Update detailing the first session of the 108th Tennessee General Assembly
Nashville, TN – Eligibility of military dependents for the Hope Lottery Scholarship remains unresolved.
House Bill 427/Senate Bill 57, filed by Tennessee State Representative Joe Pitts (D-Clarksville) and Senator Mark Green (R-Clarksville) was not heard in the House Finance Subcommittee this session. For the third year in a row, the subcommittee did not approve funding this important legislation for military dependents due to budget restraints. The cost of the funding to address an inequity in the eligibility requirements for military dependents is $364,000.“I will meet with Tennessee Governor Bill Haslam later this year to re-emphasize the importance of this legislation to our soldiers and their families,” said Pitts. “The Tennessee Attorney General has issued an opinion indicating our current method of classifying dependents of our military because of their “Home of Record” status with the military is constitutionally suspect. Like other important issues that have failed in previous years, it is time to address this issue.”
House Bill 0431/Senate Bill 251
Uninsured Motorists beware: House Bill 0431/Senate Bill 251 puts teeth into the Financial Responsibility statute
House Bill 0431 (Senate Bill 0251) enhances the penalty for driving without insurance and causing an accident that results in bodily injury or death. Prior to passage of HB0431, the fine for driving a vehicle in the state without insurance was a $100.00 fine, even if an accident had occurred.
The legislation increased that penalty to a Class A misdemeanor (punishable by up to 11 months 29 days in jail and a fine of up to $2,500) when the offender is at fault for an accident resulting in bodily injury or death due to criminal negligence and was recently signed by Governor Haslam.
“Richard and Mary Ann Brewster, along with Amber Tuchscherer (3 of the 4 people seriously injured by an uninsured motorist in 2012) were champions of this legislation,” said Pitts. “I am hopeful this legislation will send a strong message to those who drive our streets and are uninsured. This is how government is supposed to work.”
Funding requests that were NOT included in the 2013-14 Budget
The total state budget exceeded $32 billion which is the largest budget in our state’s history. While there were some very positive moves made in the budget, there were some items of unfinished business not addressed in this budget.
Budget amendment #66 would appropriate funds to reimburse teachers for the cost of the certain Praxis tests.
“In 2012, Public Chapter 1020 was enacted which requires teachers to sit for and pass a Praxis exam, when that teacher is asked by their local education association (LEA) to teach a course of study outside their subject specific license endorsement,” Pitts said. “Teachers are already buying supplies out of their own pockets and I believe we should help them with the expense of this test, especially when they are being asked by the school district to teach a specific course.”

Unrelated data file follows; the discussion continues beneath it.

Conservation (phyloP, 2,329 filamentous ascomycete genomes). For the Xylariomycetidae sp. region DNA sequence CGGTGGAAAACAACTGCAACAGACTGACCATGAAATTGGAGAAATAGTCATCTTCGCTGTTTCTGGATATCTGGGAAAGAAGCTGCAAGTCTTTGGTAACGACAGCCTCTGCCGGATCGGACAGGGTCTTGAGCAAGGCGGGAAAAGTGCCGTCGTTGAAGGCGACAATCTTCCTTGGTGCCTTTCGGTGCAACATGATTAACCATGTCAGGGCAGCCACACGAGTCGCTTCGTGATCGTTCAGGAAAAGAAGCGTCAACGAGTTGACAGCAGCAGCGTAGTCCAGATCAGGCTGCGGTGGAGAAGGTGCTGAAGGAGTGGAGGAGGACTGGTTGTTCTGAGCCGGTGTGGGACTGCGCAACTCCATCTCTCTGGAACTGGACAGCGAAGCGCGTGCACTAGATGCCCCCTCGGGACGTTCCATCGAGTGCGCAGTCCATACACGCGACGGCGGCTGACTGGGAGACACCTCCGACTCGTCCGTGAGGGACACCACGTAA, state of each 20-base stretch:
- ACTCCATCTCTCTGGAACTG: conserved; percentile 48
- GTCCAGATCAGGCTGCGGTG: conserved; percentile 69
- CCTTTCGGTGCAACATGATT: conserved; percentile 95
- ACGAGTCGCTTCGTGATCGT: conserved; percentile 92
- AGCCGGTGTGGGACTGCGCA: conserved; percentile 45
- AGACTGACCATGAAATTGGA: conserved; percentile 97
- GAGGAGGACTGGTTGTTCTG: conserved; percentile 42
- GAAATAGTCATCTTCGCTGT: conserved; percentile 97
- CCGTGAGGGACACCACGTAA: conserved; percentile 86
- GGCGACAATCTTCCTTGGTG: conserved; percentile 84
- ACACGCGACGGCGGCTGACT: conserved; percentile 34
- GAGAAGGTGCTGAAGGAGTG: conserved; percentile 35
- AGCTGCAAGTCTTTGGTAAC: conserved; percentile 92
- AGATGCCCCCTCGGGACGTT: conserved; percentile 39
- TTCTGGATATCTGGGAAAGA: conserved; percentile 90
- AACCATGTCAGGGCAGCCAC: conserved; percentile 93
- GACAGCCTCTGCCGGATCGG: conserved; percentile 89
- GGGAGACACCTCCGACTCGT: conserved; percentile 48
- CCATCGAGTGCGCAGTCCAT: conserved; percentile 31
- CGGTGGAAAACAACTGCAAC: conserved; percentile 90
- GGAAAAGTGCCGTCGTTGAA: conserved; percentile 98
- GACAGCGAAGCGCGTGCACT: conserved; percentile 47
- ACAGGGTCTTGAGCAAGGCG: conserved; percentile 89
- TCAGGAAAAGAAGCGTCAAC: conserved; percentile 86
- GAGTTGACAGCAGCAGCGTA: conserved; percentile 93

Budget amendment #65 would appropriate $5 million to the Department of Intellectual and Developmental Disabilities (DIDD) for the sole purpose of providing home and community based services waivers for individuals currently on the waiting list.
“Giving families with a developmentally disabled family member hope is what this amendment was about,” said Pitts. “We must take care of our most vulnerable citizens and their families. I will continue to propose more money be appropriated to this very important cause.” The $5 million in state funds proposal would total $15 million when matched with federal dollars.
Dunbar Cave State Park
No additional funding was appropriated for the Dunbar Cave land acquisition. The Friends of Dunbar Cave, by virtue of a very generous gift from the Clarksville Jaycees, have asked the State to appropriate funding to expand the park by acquiring available adjacent land.
“Dunbar Cave Sate Park is a local and state treasure and I am hopeful we can complete this transaction next fiscal year,” said Pitts.
Tennessee continues to be among the leading states in the production of methamphetamine in the country. Additional resources are needed by the Tennessee Bureau of Investigation and our local law enforcement agencies to combat this epidemic.
Clarksville-Montgomery County continues at a torrid pace of population growth and the traffic on our highways and streets are straining to the limits. Funding for Clarksville-Montgomery County and other communities like ours, to improve our transportation infrastructure is critical. I am hopeful we can enlist the Tennessee Department of Transportation to partner with our community to begin addressing this important need.
If you have questions about any item above or other issues of concern, please call me at 615.741.2043, or email me at firstname.lastname@example.org